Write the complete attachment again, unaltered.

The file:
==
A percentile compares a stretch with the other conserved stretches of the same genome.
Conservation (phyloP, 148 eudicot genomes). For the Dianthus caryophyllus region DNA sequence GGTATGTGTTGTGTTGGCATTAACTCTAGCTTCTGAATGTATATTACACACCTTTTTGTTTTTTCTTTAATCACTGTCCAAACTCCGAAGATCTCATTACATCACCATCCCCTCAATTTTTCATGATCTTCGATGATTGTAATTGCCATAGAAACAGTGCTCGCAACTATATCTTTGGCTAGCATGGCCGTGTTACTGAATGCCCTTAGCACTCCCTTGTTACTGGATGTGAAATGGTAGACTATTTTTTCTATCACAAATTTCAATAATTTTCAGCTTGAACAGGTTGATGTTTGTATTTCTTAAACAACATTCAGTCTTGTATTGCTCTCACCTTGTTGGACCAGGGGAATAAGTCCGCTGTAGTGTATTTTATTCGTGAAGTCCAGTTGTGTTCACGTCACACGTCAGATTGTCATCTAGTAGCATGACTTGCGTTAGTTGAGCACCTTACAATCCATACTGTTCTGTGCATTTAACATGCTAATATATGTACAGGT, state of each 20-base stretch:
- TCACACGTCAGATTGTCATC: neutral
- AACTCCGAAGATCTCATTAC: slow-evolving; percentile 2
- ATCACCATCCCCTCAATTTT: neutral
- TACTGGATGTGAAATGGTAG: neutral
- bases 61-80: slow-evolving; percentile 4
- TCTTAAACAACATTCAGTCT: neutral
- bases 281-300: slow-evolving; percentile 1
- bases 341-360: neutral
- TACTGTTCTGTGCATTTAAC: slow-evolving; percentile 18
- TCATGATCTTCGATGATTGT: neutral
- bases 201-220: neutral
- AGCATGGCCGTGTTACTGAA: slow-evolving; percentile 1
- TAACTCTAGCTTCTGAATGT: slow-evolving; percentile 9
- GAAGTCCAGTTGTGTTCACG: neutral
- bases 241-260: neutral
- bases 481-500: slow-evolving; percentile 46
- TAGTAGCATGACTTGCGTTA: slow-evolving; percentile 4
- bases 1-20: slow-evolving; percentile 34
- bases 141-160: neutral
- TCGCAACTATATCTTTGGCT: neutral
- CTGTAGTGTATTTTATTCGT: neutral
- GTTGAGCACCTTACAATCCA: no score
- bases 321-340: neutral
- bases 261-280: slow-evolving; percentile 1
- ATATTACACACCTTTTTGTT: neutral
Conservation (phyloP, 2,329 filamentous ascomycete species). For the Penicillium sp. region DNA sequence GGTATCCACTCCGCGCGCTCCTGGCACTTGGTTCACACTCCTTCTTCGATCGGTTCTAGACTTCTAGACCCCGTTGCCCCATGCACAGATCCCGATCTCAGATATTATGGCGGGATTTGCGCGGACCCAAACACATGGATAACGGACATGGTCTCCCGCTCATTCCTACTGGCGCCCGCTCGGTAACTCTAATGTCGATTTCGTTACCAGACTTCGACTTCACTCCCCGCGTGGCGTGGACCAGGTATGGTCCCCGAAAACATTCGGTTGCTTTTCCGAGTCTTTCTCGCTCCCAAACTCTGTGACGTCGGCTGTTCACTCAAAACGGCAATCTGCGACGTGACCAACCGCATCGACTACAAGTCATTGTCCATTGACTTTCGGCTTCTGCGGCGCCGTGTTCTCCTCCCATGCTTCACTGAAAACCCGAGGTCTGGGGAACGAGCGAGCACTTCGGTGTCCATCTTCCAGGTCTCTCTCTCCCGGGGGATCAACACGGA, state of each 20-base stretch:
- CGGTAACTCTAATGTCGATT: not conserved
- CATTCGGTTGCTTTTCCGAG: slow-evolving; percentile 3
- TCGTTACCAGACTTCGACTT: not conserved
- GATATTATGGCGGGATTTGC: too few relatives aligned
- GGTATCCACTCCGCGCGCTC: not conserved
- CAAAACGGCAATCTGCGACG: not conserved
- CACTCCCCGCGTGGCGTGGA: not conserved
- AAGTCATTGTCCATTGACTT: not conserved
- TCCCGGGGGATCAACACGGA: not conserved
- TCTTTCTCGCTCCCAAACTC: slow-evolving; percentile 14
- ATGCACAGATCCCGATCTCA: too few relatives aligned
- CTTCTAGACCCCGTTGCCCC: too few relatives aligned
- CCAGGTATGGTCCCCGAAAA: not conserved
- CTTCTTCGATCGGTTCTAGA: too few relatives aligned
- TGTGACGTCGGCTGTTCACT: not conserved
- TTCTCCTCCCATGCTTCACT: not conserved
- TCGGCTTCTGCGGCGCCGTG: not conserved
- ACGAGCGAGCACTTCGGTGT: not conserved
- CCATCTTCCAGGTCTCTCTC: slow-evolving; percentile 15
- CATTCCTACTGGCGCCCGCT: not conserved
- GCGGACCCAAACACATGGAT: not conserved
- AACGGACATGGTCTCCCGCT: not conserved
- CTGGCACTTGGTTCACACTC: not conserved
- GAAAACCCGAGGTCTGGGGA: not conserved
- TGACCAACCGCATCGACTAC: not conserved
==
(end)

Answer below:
A percentile compares a stretch with the other conserved stretches of the same genome.
Conservation (phyloP, 148 eudicot genomes). For the Dianthus caryophyllus region DNA sequence GGTATGTGTTGTGTTGGCATTAACTCTAGCTTCTGAATGTATATTACACACCTTTTTGTTTTTTCTTTAATCACTGTCCAAACTCCGAAGATCTCATTACATCACCATCCCCTCAATTTTTCATGATCTTCGATGATTGTAATTGCCATAGAAACAGTGCTCGCAACTATATCTTTGGCTAGCATGGCCGTGTTACTGAATGCCCTTAGCACTCCCTTGTTACTGGATGTGAAATGGTAGACTATTTTTTCTATCACAAATTTCAATAATTTTCAGCTTGAACAGGTTGATGTTTGTATTTCTTAAACAACATTCAGTCTTGTATTGCTCTCACCTTGTTGGACCAGGGGAATAAGTCCGCTGTAGTGTATTTTATTCGTGAAGTCCAGTTGTGTTCACGTCACACGTCAGATTGTCATCTAGTAGCATGACTTGCGTTAGTTGAGCACCTTACAATCCATACTGTTCTGTGCATTTAACATGCTAATATATGTACAGGT, state of each 20-base stretch:
- TCACACGTCAGATTGTCATC: neutral
- AACTCCGAAGATCTCATTAC: slow-evolving; percentile 2
- ATCACCATCCCCTCAATTTT: neutral
- TACTGGATGTGAAATGGTAG: neutral
- bases 61-80: slow-evolving; percentile 4
- TCTTAAACAACATTCAGTCT: neutral
- bases 281-300: slow-evolving; percentile 1
- bases 341-360: neutral
- TACTGTTCTGTGCATTTAAC: slow-evolving; percentile 18
- TCATGATCTTCGATGATTGT: neutral
- bases 201-220: neutral
- AGCATGGCCGTGTTACTGAA: slow-evolving; percentile 1
- TAACTCTAGCTTCTGAATGT: slow-evolving; percentile 9
- GAAGTCCAGTTGTGTTCACG: neutral
- bases 241-260: neutral
- bases 481-500: slow-evolving; percentile 46
- TAGTAGCATGACTTGCGTTA: slow-evolving; percentile 4
- bases 1-20: slow-evolving; percentile 34
- bases 141-160: neutral
- TCGCAACTATATCTTTGGCT: neutral
- CTGTAGTGTATTTTATTCGT: neutral
- GTTGAGCACCTTACAATCCA: no score
- bases 321-340: neutral
- bases 261-280: slow-evolving; percentile 1
- ATATTACACACCTTTTTGTT: neutral
Conservation (phyloP, 2,329 filamentous ascomycete species). For the Penicillium sp. region DNA sequence GGTATCCACTCCGCGCGCTCCTGGCACTTGGTTCACACTCCTTCTTCGATCGGTTCTAGACTTCTAGACCCCGTTGCCCCATGCACAGATCCCGATCTCAGATATTATGGCGGGATTTGCGCGGACCCAAACACATGGATAACGGACATGGTCTCCCGCTCATTCCTACTGGCGCCCGCTCGGTAACTCTAATGTCGATTTCGTTACCAGACTTCGACTTCACTCCCCGCGTGGCGTGGACCAGGTATGGTCCCCGAAAACATTCGGTTGCTTTTCCGAGTCTTTCTCGCTCCCAAACTCTGTGACGTCGGCTGTTCACTCAAAACGGCAATCTGCGACGTGACCAACCGCATCGACTACAAGTCATTGTCCATTGACTTTCGGCTTCTGCGGCGCCGTGTTCTCCTCCCATGCTTCACTGAAAACCCGAGGTCTGGGGAACGAGCGAGCACTTCGGTGTCCATCTTCCAGGTCTCTCTCTCCCGGGGGATCAACACGGA, state of each 20-base stretch:
- CGGTAACTCTAATGTCGATT: not conserved
- CATTCGGTTGCTTTTCCGAG: slow-evolving; percentile 3
- TCGTTACCAGACTTCGACTT: not conserved
- GATATTATGGCGGGATTTGC: too few relatives aligned
- GGTATCCACTCCGCGCGCTC: not conserved
- CAAAACGGCAATCTGCGACG: not conserved
- CACTCCCCGCGTGGCGTGGA: not conserved
- AAGTCATTGTCCATTGACTT: not conserved
- TCCCGGGGGATCAACACGGA: not conserved
- TCTTTCTCGCTCCCAAACTC: slow-evolving; percentile 14
- ATGCACAGATCCCGATCTCA: too few relatives aligned
- CTTCTAGACCCCGTTGCCCC: too few relatives aligned
- CCAGGTATGGTCCCCGAAAA: not conserved
- CTTCTTCGATCGGTTCTAGA: too few relatives aligned
- TGTGACGTCGGCTGTTCACT: not conserved
- TTCTCCTCCCATGCTTCACT: not conserved
- TCGGCTTCTGCGGCGCCGTG: not conserved
- ACGAGCGAGCACTTCGGTGT: not conserved
- CCATCTTCCAGGTCTCTCTC: slow-evolving; percentile 15
- CATTCCTACTGGCGCCCGCT: not conserved
- GCGGACCCAAACACATGGAT: not conserved
- AACGGACATGGTCTCCCGCT: not conserved
- CTGGCACTTGGTTCACACTC: not conserved
- GAAAACCCGAGGTCTGGGGA: not conserved
- TGACCAACCGCATCGACTAC: not conserved